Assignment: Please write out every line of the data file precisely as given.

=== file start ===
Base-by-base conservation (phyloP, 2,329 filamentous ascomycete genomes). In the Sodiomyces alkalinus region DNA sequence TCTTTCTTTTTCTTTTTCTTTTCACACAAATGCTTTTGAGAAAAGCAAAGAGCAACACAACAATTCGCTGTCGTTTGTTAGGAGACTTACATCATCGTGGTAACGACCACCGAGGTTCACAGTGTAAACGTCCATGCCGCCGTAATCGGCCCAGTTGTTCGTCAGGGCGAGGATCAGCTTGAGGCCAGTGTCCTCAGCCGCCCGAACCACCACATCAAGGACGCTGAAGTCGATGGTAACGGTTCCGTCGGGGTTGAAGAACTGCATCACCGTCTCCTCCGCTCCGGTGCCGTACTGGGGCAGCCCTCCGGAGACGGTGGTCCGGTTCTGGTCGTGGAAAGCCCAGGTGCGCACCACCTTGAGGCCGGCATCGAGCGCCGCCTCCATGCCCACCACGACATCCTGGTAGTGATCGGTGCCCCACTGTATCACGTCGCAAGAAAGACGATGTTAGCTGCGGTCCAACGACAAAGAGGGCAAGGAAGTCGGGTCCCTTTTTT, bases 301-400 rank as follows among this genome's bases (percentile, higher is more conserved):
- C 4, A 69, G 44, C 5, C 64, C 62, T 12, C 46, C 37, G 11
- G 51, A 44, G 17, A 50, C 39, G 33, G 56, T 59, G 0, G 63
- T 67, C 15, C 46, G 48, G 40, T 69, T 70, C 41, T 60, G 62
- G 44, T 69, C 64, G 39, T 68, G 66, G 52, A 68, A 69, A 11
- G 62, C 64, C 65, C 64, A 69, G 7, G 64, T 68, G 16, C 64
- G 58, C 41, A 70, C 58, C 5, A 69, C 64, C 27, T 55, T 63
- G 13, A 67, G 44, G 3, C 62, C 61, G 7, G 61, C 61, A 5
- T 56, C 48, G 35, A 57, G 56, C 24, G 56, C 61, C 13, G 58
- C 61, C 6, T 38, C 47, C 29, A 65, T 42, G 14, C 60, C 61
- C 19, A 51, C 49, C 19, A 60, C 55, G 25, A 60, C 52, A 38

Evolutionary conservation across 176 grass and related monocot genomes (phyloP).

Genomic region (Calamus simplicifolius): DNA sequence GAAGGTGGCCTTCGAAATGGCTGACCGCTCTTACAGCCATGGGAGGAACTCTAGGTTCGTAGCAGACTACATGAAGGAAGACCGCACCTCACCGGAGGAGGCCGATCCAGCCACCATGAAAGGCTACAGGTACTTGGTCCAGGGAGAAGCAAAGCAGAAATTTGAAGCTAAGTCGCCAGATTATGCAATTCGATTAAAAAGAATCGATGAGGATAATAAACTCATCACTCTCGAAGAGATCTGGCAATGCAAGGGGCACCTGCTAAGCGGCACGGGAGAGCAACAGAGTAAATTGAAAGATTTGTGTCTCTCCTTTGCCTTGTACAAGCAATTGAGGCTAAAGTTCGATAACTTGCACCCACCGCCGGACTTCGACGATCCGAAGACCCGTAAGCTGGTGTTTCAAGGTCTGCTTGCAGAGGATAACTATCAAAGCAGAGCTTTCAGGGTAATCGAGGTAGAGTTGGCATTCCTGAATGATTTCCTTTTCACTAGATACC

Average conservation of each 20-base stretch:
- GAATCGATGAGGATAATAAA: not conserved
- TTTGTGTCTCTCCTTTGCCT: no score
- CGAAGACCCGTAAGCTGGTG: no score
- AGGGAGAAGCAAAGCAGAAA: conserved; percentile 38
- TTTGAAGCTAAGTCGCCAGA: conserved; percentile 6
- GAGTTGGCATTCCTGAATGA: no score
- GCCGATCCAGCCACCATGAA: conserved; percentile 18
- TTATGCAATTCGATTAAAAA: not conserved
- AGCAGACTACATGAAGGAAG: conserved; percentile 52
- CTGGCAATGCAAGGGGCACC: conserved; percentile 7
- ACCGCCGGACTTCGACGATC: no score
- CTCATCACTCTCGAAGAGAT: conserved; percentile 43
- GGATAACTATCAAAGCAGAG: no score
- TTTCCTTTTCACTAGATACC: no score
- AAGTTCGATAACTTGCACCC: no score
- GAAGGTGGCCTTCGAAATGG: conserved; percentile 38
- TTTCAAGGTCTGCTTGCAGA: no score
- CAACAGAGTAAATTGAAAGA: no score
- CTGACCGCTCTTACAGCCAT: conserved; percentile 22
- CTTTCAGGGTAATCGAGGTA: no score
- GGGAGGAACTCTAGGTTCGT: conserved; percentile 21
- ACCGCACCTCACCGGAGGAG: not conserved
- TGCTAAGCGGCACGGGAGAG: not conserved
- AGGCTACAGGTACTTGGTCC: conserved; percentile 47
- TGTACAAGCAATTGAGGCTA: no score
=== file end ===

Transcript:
Base-by-base conservation (phyloP, 2,329 filamentous ascomycete genomes). In the Sodiomyces alkalinus region DNA sequence TCTTTCTTTTTCTTTTTCTTTTCACACAAATGCTTTTGAGAAAAGCAAAGAGCAACACAACAATTCGCTGTCGTTTGTTAGGAGACTTACATCATCGTGGTAACGACCACCGAGGTTCACAGTGTAAACGTCCATGCCGCCGTAATCGGCCCAGTTGTTCGTCAGGGCGAGGATCAGCTTGAGGCCAGTGTCCTCAGCCGCCCGAACCACCACATCAAGGACGCTGAAGTCGATGGTAACGGTTCCGTCGGGGTTGAAGAACTGCATCACCGTCTCCTCCGCTCCGGTGCCGTACTGGGGCAGCCCTCCGGAGACGGTGGTCCGGTTCTGGTCGTGGAAAGCCCAGGTGCGCACCACCTTGAGGCCGGCATCGAGCGCCGCCTCCATGCCCACCACGACATCCTGGTAGTGATCGGTGCCCCACTGTATCACGTCGCAAGAAAGACGATGTTAGCTGCGGTCCAACGACAAAGAGGGCAAGGAAGTCGGGTCCCTTTTTT, bases 301-400 rank as follows among this genome's bases (percentile, higher is more conserved):
- C 4, A 69, G 44, C 5, C 64, C 62, T 12, C 46, C 37, G 11
- G 51, A 44, G 17, A 50, C 39, G 33, G 56, T 59, G 0, G 63
- T 67, C 15, C 46, G 48, G 40, T 69, T 70, C 41, T 60, G 62
- G 44, T 69, C 64, G 39, T 68, G 66, G 52, A 68, A 69, A 11
- G 62, C 64, C 65, C 64, A 69, G 7, G 64, T 68, G 16, C 64
- G 58, C 41, A 70, C 58, C 5, A 69, C 64, C 27, T 55, T 63
- G 13, A 67, G 44, G 3, C 62, C 61, G 7, G 61, C 61, A 5
- T 56, C 48, G 35, A 57, G 56, C 24, G 56, C 61, C 13, G 58
- C 61, C 6, T 38, C 47, C 29, A 65, T 42, G 14, C 60, C 61
- C 19, A 51, C 49, C 19, A 60, C 55, G 25, A 60, C 52, A 38

Evolutionary conservation across 176 grass and related monocot genomes (phyloP).

Genomic region (Calamus simplicifolius): DNA sequence GAAGGTGGCCTTCGAAATGGCTGACCGCTCTTACAGCCATGGGAGGAACTCTAGGTTCGTAGCAGACTACATGAAGGAAGACCGCACCTCACCGGAGGAGGCCGATCCAGCCACCATGAAAGGCTACAGGTACTTGGTCCAGGGAGAAGCAAAGCAGAAATTTGAAGCTAAGTCGCCAGATTATGCAATTCGATTAAAAAGAATCGATGAGGATAATAAACTCATCACTCTCGAAGAGATCTGGCAATGCAAGGGGCACCTGCTAAGCGGCACGGGAGAGCAACAGAGTAAATTGAAAGATTTGTGTCTCTCCTTTGCCTTGTACAAGCAATTGAGGCTAAAGTTCGATAACTTGCACCCACCGCCGGACTTCGACGATCCGAAGACCCGTAAGCTGGTGTTTCAAGGTCTGCTTGCAGAGGATAACTATCAAAGCAGAGCTTTCAGGGTAATCGAGGTAGAGTTGGCATTCCTGAATGATTTCCTTTTCACTAGATACC

Average conservation of each 20-base stretch:
- GAATCGATGAGGATAATAAA: not conserved
- TTTGTGTCTCTCCTTTGCCT: no score
- CGAAGACCCGTAAGCTGGTG: no score
- AGGGAGAAGCAAAGCAGAAA: conserved; percentile 38
- TTTGAAGCTAAGTCGCCAGA: conserved; percentile 6
- GAGTTGGCATTCCTGAATGA: no score
- GCCGATCCAGCCACCATGAA: conserved; percentile 18
- TTATGCAATTCGATTAAAAA: not conserved
- AGCAGACTACATGAAGGAAG: conserved; percentile 52
- CTGGCAATGCAAGGGGCACC: conserved; percentile 7
- ACCGCCGGACTTCGACGATC: no score
- CTCATCACTCTCGAAGAGAT: conserved; percentile 43
- GGATAACTATCAAAGCAGAG: no score
- TTTCCTTTTCACTAGATACC: no score
- AAGTTCGATAACTTGCACCC: no score
- GAAGGTGGCCTTCGAAATGG: conserved; percentile 38
- TTTCAAGGTCTGCTTGCAGA: no score
- CAACAGAGTAAATTGAAAGA: no score
- CTGACCGCTCTTACAGCCAT: conserved; percentile 22
- CTTTCAGGGTAATCGAGGTA: no score
- GGGAGGAACTCTAGGTTCGT: conserved; percentile 21
- ACCGCACCTCACCGGAGGAG: not conserved
- TGCTAAGCGGCACGGGAGAG: not conserved
- AGGCTACAGGTACTTGGTCC: conserved; percentile 47
- TGTACAAGCAATTGAGGCTA: no score